Markets Weekly podcast - 15 November 2021
In this week’s podcast, host Henk Potts, our Market Strategist, takes us on a whistle-stop tour of the global economy and the outlook for the major regions. Meanwhile, Julien Lafargue, our Chief Market Strategist, discusses the key investment themes and risks for the year ahead, and what all this could mean for investors’ portfolios.
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Henk Potts (HP): Hello. It’s Monday, 15th November and welcome to the Barclays Private Bank Markets Weekly podcast, the recording that will guide you through the turmoil of the global economy and financial markets.
My name is Henk Potts, Market Strategist for Barclays Private Bank. Each week I’ll be joined by guests to discuss both risks and opportunities for investors.
This week we’ll take a step back from the noise of the markets, to focus on our 2022 outlook. I will start off with an overview of the macroeconomic outlook, and then I’ll be joined by our chief market strategist to consider how investors should be positioned for next year and beyond.
In terms of assessing the outlook for the global economy, over the course of the next few minutes I will look at the progress made over the course of this year, then take you on a whistle-stop tour of the global economy, giving you some of our key forecasts for some of the major regions, and then finish off by considering one of the major risks that investors will be looking at during the course of next year, which, of course, is inflation.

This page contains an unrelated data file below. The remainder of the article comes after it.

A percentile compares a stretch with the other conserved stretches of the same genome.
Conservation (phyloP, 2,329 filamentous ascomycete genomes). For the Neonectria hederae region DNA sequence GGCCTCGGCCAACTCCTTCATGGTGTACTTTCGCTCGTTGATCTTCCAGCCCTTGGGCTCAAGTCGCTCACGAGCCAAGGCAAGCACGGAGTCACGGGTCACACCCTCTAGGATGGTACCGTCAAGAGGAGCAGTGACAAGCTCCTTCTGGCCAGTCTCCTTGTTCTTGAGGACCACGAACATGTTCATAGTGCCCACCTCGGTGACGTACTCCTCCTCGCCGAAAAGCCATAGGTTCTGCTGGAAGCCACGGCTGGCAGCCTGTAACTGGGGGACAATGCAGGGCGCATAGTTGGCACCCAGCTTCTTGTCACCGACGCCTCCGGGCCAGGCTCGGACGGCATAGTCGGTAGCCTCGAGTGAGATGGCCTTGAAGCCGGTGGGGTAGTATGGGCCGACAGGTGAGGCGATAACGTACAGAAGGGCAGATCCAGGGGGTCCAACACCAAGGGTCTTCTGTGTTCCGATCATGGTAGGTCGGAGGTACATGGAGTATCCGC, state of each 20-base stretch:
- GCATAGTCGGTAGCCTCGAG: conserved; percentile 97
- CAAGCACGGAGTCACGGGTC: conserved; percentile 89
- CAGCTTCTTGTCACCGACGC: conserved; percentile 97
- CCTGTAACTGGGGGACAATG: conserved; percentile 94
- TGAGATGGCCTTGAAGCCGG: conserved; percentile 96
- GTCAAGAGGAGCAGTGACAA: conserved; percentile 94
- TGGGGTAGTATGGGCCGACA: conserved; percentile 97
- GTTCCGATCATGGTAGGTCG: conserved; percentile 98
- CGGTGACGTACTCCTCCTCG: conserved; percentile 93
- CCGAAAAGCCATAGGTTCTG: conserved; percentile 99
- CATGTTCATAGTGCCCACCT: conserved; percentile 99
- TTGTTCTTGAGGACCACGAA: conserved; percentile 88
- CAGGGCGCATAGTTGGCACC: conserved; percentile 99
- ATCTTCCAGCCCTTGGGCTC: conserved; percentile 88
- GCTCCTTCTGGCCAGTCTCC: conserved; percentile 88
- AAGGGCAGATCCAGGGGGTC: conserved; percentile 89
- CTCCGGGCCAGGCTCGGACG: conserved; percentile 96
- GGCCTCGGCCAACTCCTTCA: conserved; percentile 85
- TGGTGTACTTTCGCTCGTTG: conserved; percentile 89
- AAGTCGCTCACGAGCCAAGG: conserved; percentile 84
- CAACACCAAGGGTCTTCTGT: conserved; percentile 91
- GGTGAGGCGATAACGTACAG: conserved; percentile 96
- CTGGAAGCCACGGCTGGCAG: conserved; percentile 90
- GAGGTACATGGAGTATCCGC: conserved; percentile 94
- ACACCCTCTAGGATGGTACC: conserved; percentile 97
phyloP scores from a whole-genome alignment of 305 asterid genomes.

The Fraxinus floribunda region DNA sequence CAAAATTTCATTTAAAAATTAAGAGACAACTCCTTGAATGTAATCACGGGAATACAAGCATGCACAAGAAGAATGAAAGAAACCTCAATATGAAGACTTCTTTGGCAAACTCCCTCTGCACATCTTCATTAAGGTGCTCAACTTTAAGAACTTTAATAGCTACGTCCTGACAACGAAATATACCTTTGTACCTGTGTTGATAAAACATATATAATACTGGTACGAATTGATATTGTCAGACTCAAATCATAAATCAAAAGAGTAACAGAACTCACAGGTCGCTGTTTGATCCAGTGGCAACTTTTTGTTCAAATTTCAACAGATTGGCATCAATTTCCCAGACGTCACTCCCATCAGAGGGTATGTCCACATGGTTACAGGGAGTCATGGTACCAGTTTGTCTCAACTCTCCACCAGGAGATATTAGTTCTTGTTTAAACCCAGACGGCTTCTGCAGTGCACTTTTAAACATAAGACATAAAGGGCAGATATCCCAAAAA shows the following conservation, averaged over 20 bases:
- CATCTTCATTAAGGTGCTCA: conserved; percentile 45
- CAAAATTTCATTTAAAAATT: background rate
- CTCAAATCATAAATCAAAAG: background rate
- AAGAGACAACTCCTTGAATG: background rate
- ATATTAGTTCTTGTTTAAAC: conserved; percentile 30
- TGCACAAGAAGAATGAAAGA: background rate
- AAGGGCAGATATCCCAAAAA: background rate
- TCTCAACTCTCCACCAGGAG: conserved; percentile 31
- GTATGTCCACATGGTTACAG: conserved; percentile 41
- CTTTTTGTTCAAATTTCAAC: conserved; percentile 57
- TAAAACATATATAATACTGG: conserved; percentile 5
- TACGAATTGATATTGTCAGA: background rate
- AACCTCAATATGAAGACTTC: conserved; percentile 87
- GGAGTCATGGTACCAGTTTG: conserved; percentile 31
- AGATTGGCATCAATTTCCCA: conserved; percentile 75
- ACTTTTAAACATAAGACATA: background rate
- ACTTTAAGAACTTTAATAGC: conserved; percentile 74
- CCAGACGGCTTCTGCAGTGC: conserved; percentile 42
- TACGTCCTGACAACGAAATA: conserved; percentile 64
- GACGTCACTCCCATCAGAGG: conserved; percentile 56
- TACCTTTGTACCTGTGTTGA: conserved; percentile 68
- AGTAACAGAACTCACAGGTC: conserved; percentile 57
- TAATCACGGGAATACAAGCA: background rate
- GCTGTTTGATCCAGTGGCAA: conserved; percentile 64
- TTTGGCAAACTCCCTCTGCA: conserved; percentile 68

The reassuring news is the speed and the magnitude of the economic recovery seems far better now than it looked at the start of the year. As expected, the shape of the recovery has been robust, but it’s also been turbulent and uneven. Our enhanced growth trajectory forecasts have been driven by a range of factors, including the improving health situation, relaxation of restrictions, ongoing aggressive policy support, and, of course, the strength of the consumer.
We now expect global growth to be an impressive 6.1% during the course of this year. That’s the strongest post-recession growth rate that we’ve seen in more than eight decades, and a strong upgrade from the 4.7% projection we made back in January.
As we look to 2022, we think the strong momentum is likely to continue, as the recovery phase continues to play out. Policies remain relatively supportive. The service sector has room to recover, and inventories need to be restocked.
We also anticipate that employment should strengthen, and savings rates should normalise, which should support consumption, and in turn growth. We, therefore, are forecasting above-trend growth of 4.5% for 2022.
To put that in some sort of context for you, the average annual growth rate between 2000 and 2019 was 2.7%. However, while the world is likely to grow robustly next year, we do acknowledge the peak of the pandemic recovery has now passed.
There are clear signs that the two largest economies have already achieved their highest growth rate in the recovery. In the US, activity, as we know, has been coming under pressure from the Delta variant, supply constraints, and the waning impact of stimulus on the final demand for goods.
That said, the US consumer, the driving force behind the economy, still looks in very good shape. It’s got a healthy labour market. We expect the US to recover the 22.4 million jobs lost during the course of the pandemic at the end of next year. We’ve got a huge amount of accumulated savings, estimated to be in the region of around $2.7 trillion, and strong underlying demand.